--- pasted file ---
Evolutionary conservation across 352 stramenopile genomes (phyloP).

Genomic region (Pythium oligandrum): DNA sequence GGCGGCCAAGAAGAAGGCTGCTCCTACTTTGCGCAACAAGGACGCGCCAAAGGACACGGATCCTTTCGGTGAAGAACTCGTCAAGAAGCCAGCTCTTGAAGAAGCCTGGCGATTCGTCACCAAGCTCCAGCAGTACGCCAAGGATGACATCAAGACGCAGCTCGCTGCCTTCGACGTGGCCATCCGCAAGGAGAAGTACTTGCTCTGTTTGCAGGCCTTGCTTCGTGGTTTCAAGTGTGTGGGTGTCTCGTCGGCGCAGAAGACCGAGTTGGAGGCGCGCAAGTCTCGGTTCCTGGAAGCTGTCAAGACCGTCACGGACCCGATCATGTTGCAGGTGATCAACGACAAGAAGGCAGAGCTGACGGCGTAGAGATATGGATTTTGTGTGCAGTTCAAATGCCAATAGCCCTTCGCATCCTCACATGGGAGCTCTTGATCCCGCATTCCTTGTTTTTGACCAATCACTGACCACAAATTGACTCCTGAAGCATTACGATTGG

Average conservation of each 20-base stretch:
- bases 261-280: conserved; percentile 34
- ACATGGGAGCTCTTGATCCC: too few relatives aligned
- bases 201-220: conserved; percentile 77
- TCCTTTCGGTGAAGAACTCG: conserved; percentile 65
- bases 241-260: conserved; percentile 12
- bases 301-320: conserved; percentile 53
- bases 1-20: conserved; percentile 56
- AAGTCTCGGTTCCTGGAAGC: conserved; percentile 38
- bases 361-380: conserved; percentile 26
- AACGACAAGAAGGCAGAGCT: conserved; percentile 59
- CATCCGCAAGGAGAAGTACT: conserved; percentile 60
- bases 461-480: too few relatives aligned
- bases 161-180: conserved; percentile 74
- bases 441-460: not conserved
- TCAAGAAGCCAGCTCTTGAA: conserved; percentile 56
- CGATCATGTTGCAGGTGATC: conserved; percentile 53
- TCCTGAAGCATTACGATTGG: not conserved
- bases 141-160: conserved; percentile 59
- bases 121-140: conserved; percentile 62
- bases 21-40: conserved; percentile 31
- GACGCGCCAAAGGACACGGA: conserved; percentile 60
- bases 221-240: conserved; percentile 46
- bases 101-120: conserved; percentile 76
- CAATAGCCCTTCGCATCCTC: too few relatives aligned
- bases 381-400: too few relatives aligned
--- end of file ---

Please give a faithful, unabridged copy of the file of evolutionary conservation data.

Evolutionary conservation across 352 stramenopile genomes (phyloP).

Genomic region (Pythium oligandrum): DNA sequence GGCGGCCAAGAAGAAGGCTGCTCCTACTTTGCGCAACAAGGACGCGCCAAAGGACACGGATCCTTTCGGTGAAGAACTCGTCAAGAAGCCAGCTCTTGAAGAAGCCTGGCGATTCGTCACCAAGCTCCAGCAGTACGCCAAGGATGACATCAAGACGCAGCTCGCTGCCTTCGACGTGGCCATCCGCAAGGAGAAGTACTTGCTCTGTTTGCAGGCCTTGCTTCGTGGTTTCAAGTGTGTGGGTGTCTCGTCGGCGCAGAAGACCGAGTTGGAGGCGCGCAAGTCTCGGTTCCTGGAAGCTGTCAAGACCGTCACGGACCCGATCATGTTGCAGGTGATCAACGACAAGAAGGCAGAGCTGACGGCGTAGAGATATGGATTTTGTGTGCAGTTCAAATGCCAATAGCCCTTCGCATCCTCACATGGGAGCTCTTGATCCCGCATTCCTTGTTTTTGACCAATCACTGACCACAAATTGACTCCTGAAGCATTACGATTGG

Average conservation of each 20-base stretch:
- bases 261-280: conserved; percentile 34
- ACATGGGAGCTCTTGATCCC: too few relatives aligned
- bases 201-220: conserved; percentile 77
- TCCTTTCGGTGAAGAACTCG: conserved; percentile 65
- bases 241-260: conserved; percentile 12
- bases 301-320: conserved; percentile 53
- bases 1-20: conserved; percentile 56
- AAGTCTCGGTTCCTGGAAGC: conserved; percentile 38
- bases 361-380: conserved; percentile 26
- AACGACAAGAAGGCAGAGCT: conserved; percentile 59
- CATCCGCAAGGAGAAGTACT: conserved; percentile 60
- bases 461-480: too few relatives aligned
- bases 161-180: conserved; percentile 74
- bases 441-460: not conserved
- TCAAGAAGCCAGCTCTTGAA: conserved; percentile 56
- CGATCATGTTGCAGGTGATC: conserved; percentile 53
- TCCTGAAGCATTACGATTGG: not conserved
- bases 141-160: conserved; percentile 59
- bases 121-140: conserved; percentile 62
- bases 21-40: conserved; percentile 31
- GACGCGCCAAAGGACACGGA: conserved; percentile 60
- bases 221-240: conserved; percentile 46
- bases 101-120: conserved; percentile 76
- CAATAGCCCTTCGCATCCTC: too few relatives aligned
- bases 381-400: too few relatives aligned